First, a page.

Rationally I can't be mad that they made this product. They make Honey Nut Cheerios and Banana Nut Cheerios. No one seems to be upset about those which contain almond. So why the outrage? I think the most upsetting part is that General Mills will not disclose how they are guaranteeing the safety of their other Cheerios products. There is no explanation how the Peanut Butter Cheerios and other products are not cross contaminated. I've always found General Mills at the top of my list of companies when it comes to responsible food labeling. But their refusal to disclose their manufacturing processes is disturbing. You would think they would be happy to let us know how and why their product is safe. Their are millions of children in this county that are estimated to have a peanut allergy. Why not tell the parents why they are safe and end this.

What I and so many others also find worrisome, is the packaging and look of the "O's" themselves. I mentioned to my hubby about the new flavor, and to be careful if he were to buy Cheerios for our son. Now we usually get the store brand because between my 3 year old and husband, we go through so much cereal we need to buy bulk and cheap. If there is a good sale, then sometimes we get the real deal. Well he stopped by the supermarket (the good dad that he is), and checked it out. He was a bit upset that the packaging was so similar to the Multigrain flavor as rumored. The Multigrain box is very different from the regular Cheerios. Why not make the Peanut Butter ones stand apart from the others as well? Even the Honey Nut box is distinct!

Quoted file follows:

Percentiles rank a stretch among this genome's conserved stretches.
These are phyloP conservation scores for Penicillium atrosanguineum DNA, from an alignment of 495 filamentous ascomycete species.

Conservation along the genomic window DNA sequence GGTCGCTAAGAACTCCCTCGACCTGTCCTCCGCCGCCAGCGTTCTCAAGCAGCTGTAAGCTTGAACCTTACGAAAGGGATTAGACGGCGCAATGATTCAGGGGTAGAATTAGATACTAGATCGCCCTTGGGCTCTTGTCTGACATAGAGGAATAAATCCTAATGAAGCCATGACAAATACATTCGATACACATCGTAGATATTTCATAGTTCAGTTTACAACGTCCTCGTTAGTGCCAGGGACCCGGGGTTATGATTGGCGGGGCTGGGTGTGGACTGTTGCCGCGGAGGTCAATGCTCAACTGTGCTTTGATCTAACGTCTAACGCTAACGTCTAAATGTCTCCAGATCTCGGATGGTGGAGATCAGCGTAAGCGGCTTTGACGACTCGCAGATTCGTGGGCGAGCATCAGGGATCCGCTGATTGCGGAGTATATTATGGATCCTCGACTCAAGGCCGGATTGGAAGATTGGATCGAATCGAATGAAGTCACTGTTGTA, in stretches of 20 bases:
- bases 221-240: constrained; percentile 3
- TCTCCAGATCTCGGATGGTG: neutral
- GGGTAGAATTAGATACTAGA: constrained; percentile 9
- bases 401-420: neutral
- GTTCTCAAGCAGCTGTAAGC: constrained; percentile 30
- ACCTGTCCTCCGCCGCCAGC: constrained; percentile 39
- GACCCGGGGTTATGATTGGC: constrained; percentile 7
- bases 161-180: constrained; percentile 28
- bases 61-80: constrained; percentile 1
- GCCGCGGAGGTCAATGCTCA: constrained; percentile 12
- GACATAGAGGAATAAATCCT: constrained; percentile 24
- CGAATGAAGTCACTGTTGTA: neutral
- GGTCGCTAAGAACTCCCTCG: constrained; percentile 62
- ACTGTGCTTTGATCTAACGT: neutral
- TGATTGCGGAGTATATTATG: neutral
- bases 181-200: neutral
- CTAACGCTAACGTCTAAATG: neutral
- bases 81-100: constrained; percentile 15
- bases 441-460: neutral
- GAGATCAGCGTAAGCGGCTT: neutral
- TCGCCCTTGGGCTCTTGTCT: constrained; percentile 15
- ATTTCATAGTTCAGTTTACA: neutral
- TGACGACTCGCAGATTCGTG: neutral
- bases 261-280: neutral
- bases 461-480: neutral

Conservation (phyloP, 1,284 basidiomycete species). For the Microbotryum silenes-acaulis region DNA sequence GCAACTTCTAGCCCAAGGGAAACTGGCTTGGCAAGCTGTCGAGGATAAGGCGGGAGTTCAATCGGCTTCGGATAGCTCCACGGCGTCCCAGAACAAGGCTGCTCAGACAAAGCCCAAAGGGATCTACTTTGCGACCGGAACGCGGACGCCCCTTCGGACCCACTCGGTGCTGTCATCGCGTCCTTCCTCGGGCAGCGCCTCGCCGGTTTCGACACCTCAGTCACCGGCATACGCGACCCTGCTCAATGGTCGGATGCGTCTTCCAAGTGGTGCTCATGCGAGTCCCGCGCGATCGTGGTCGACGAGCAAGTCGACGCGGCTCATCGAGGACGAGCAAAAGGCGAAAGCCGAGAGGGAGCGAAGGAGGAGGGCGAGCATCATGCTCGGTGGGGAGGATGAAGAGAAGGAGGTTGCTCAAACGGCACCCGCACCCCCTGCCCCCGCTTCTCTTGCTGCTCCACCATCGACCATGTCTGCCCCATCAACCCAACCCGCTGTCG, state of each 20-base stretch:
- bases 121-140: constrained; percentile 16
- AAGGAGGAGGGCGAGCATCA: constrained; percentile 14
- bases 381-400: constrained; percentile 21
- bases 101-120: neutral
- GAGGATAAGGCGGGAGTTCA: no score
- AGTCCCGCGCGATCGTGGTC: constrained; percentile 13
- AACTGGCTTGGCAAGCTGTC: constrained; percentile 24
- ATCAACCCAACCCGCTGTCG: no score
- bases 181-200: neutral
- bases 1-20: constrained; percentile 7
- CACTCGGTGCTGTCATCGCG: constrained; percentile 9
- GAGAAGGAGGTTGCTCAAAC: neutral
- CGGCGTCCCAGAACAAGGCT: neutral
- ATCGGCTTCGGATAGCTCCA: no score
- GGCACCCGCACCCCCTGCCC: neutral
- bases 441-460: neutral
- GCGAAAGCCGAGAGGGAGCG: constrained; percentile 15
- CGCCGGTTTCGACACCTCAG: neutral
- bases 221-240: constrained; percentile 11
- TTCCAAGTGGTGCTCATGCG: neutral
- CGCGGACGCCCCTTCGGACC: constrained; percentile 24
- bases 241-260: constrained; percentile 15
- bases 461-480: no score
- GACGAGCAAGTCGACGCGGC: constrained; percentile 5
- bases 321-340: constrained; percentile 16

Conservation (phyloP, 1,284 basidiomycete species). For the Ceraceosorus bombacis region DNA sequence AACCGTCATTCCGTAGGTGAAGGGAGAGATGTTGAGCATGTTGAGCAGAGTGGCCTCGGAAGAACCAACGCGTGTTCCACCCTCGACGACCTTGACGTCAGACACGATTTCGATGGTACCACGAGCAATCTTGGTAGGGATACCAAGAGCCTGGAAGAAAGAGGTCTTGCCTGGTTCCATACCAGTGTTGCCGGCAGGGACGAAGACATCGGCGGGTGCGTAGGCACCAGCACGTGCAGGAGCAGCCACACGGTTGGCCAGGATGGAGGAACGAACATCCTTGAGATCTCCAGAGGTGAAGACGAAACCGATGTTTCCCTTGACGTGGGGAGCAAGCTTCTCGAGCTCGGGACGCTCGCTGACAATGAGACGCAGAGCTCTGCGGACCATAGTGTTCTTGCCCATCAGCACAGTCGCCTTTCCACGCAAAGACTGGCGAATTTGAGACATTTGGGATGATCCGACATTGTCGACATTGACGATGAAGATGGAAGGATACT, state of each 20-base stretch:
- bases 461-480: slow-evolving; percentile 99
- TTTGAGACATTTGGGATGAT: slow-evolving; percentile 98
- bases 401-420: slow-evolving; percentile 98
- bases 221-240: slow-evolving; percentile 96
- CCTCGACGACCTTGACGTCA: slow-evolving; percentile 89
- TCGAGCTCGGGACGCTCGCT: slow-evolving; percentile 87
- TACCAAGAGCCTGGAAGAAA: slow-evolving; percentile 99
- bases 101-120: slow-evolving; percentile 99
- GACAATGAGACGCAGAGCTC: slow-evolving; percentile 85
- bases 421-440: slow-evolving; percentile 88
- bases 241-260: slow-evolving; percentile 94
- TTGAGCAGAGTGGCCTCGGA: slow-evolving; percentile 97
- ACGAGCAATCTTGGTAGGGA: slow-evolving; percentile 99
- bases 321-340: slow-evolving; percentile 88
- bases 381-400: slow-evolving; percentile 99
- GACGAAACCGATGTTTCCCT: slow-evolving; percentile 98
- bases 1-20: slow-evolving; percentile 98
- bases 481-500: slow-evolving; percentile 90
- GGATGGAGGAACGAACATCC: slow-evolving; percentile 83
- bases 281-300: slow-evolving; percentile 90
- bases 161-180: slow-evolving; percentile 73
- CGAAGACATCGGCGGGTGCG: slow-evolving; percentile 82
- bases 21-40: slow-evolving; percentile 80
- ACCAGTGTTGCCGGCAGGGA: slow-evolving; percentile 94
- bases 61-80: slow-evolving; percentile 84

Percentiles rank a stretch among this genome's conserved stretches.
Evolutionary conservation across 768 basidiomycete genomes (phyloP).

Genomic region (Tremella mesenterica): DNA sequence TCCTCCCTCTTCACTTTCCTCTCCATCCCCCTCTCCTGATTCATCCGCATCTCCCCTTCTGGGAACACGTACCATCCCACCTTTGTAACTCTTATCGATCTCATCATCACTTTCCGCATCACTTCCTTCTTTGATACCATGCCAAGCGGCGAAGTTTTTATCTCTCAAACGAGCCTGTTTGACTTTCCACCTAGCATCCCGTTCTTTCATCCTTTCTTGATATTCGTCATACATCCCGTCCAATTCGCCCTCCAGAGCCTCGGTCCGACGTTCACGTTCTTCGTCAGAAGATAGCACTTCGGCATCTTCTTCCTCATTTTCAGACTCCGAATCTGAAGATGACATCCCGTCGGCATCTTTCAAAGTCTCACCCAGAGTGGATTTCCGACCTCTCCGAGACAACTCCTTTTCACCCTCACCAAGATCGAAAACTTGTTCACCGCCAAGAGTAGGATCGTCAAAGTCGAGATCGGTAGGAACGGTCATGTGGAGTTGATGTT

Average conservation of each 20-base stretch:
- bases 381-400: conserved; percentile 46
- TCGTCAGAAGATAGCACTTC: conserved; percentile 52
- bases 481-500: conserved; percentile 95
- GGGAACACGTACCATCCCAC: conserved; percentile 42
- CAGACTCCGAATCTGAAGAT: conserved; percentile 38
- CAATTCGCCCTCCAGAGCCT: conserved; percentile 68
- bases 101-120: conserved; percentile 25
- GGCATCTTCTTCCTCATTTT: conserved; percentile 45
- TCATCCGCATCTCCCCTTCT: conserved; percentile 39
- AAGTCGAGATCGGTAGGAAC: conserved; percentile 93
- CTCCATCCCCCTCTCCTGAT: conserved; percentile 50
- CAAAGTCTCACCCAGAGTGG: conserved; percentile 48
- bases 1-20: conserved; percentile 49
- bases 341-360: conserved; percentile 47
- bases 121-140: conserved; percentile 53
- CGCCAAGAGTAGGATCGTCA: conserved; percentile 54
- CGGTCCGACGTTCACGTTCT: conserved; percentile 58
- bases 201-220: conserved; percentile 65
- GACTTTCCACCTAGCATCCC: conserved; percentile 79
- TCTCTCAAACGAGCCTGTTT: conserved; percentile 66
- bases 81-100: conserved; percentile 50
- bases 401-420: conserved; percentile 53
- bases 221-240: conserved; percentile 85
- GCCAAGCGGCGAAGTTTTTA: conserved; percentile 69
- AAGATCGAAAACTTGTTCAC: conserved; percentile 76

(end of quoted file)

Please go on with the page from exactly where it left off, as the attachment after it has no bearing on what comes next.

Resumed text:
So, mad about the new Peanut Butter Cheerios, I am not. I am frustrated, aggravated, and concerned for the new challenge this presents for our family when it comes to food outside the home, especially school. They are free to make what they want. It's just another food we need to talk to his teacher about. We won't be buying any Cheerios Products anytime soon. Not just for the cross contamination factor, but also for their (General Mills), lack of disclosure. Let our wallets do the talking if they won't put on their listening ears (as I tell my 3 year old), and hear our concerns, make sure to let them know how you feel. They may be safe, or they may not be, but until they tell why they are, I say pass the Raisin Bran please!


Tuesday, January 10, 2012

How many have to die?

Saddened and angered by yet another avoidable food allergic death of Amaria Johnson, a 7 year old girl at school, I've been thinking how am I going to keep my child safe at school. As soon as I start to get more comfortable with the idea, another child suffers and a family is devastated because our schools aren't keeping our children safe. Do I have a solution? Not for every child, but it's time for schools and all parents to start taking food allergies seriously.

I don't understand why epi pes aren't available in all schools. They have defibrillators in some schools for emergencies why not epi pens? The chances of an allergic reaction happening are rising. For a $100.00 a year so many lives could be saved. Most people don't know they have a food allergy until they have a reaction. To me it's common sense that the school has them.

So right now there are two links I want to share: